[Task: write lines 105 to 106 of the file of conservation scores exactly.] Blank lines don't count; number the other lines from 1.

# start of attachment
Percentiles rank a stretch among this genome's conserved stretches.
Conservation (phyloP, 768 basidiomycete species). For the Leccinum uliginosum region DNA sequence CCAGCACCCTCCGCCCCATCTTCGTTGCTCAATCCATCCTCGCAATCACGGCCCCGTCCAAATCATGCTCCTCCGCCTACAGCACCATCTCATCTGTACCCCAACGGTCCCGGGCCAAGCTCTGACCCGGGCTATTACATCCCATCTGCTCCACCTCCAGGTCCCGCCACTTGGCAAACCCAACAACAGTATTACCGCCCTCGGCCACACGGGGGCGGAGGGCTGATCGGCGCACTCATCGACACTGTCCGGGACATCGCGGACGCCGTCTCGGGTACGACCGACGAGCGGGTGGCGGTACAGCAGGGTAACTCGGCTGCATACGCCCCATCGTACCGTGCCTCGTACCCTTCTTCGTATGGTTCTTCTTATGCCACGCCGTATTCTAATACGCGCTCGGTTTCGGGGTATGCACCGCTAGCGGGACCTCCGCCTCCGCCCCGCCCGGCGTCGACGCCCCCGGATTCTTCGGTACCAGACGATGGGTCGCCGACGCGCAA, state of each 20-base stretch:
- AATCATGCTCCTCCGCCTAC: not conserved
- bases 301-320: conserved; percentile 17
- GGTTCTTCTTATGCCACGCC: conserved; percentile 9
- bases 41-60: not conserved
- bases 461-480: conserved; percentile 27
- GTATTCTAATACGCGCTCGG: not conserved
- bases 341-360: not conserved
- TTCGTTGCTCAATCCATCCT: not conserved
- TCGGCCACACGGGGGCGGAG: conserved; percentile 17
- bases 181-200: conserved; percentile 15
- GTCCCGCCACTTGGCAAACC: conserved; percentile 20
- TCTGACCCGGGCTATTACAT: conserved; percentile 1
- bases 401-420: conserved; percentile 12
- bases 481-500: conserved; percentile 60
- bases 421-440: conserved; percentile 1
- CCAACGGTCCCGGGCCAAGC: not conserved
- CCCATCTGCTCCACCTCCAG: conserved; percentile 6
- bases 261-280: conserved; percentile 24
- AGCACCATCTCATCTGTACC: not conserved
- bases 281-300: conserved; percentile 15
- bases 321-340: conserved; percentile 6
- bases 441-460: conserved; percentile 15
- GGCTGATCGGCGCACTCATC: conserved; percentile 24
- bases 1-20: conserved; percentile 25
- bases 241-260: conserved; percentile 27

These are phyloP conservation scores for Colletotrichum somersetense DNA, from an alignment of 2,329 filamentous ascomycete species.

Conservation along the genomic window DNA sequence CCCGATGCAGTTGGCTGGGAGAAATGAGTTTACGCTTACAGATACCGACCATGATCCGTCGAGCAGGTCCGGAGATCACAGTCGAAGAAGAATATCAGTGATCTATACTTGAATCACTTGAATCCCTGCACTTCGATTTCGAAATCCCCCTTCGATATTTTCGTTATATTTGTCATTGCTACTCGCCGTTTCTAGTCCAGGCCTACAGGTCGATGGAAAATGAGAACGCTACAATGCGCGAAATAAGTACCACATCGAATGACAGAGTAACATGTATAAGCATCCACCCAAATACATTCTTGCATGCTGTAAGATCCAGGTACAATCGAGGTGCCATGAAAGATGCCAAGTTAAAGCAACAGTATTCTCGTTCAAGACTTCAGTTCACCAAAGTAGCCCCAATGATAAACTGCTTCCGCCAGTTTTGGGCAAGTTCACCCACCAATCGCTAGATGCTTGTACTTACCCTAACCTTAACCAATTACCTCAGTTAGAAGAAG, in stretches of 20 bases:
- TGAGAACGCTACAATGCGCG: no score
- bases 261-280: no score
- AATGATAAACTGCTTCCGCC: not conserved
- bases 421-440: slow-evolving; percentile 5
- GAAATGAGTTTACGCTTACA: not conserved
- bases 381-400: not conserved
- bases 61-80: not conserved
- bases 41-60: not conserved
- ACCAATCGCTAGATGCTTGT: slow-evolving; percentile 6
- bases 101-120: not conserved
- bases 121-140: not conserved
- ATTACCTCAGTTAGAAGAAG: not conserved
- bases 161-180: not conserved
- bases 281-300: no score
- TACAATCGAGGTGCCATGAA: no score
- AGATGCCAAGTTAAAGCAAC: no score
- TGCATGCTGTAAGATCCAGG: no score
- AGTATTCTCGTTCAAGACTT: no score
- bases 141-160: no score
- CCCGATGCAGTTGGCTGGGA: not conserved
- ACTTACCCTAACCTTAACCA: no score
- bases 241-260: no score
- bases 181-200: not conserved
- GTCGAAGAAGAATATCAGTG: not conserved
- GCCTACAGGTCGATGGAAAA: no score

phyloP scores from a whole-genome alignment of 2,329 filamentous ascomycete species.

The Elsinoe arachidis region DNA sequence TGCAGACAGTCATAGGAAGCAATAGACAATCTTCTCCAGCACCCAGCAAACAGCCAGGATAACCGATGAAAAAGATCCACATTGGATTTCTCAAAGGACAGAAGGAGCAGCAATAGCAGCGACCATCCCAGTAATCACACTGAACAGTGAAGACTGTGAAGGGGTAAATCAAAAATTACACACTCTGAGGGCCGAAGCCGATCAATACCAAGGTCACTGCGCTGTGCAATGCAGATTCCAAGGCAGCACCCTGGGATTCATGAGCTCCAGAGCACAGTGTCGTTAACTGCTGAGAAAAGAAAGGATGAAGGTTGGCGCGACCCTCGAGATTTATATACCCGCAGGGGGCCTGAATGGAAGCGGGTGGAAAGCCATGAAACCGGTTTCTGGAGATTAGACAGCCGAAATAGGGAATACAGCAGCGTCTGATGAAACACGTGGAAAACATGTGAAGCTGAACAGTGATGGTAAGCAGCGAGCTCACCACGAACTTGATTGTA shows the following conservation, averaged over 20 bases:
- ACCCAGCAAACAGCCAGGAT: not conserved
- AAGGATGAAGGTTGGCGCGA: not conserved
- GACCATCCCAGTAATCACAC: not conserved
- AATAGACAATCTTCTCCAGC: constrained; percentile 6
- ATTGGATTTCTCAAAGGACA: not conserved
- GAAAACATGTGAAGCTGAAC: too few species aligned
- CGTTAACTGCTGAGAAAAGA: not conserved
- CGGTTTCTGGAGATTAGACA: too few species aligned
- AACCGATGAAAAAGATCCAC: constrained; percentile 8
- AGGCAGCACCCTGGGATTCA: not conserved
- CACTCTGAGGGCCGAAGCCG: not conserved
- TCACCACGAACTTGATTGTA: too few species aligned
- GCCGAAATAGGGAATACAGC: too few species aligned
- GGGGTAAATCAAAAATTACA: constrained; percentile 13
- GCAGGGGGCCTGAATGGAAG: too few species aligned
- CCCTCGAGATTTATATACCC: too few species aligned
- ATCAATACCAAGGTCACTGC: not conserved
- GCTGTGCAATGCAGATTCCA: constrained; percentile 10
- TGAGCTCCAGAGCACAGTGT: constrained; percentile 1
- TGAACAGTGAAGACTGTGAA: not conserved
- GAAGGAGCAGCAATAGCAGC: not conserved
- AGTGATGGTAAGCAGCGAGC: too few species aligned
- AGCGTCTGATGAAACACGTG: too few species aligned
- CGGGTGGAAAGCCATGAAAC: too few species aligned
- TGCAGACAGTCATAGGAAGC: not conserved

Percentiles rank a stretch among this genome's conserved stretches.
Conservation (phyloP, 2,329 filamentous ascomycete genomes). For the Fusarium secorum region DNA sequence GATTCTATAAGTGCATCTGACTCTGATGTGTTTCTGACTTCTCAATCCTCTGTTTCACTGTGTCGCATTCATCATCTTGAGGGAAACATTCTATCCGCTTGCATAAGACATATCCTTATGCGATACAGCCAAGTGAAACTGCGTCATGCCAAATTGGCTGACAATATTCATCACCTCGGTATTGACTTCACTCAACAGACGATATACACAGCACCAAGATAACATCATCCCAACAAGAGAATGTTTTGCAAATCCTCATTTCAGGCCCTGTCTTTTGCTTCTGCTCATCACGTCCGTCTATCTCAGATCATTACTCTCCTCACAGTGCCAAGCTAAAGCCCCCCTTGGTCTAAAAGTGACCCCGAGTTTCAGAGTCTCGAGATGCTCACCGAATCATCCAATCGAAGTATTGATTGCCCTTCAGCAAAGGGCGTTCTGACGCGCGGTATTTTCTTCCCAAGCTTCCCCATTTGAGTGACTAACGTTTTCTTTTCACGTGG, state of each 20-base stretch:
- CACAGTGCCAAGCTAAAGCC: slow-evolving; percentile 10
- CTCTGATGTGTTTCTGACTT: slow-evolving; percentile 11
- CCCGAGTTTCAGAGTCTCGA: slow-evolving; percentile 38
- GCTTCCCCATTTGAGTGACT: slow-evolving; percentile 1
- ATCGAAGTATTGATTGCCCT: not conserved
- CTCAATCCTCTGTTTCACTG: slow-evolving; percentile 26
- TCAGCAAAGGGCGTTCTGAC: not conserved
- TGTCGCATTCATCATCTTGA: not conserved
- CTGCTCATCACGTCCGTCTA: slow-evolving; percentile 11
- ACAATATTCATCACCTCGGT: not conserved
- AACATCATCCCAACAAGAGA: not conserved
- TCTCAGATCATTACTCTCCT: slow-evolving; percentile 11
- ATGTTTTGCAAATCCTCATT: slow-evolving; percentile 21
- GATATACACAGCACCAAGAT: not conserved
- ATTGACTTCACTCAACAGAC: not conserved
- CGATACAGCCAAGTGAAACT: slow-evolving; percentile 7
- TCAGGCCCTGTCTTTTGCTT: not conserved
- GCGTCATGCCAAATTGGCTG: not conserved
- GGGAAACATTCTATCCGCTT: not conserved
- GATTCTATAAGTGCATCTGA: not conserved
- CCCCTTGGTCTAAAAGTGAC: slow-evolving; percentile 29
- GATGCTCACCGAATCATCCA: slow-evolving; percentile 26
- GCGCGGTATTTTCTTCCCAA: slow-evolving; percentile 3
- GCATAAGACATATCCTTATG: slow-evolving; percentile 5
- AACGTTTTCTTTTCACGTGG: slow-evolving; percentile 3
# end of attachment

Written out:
- GATGCTCACCGAATCATCCA: slow-evolving; percentile 26
- GCGCGGTATTTTCTTCCCAA: slow-evolving; percentile 3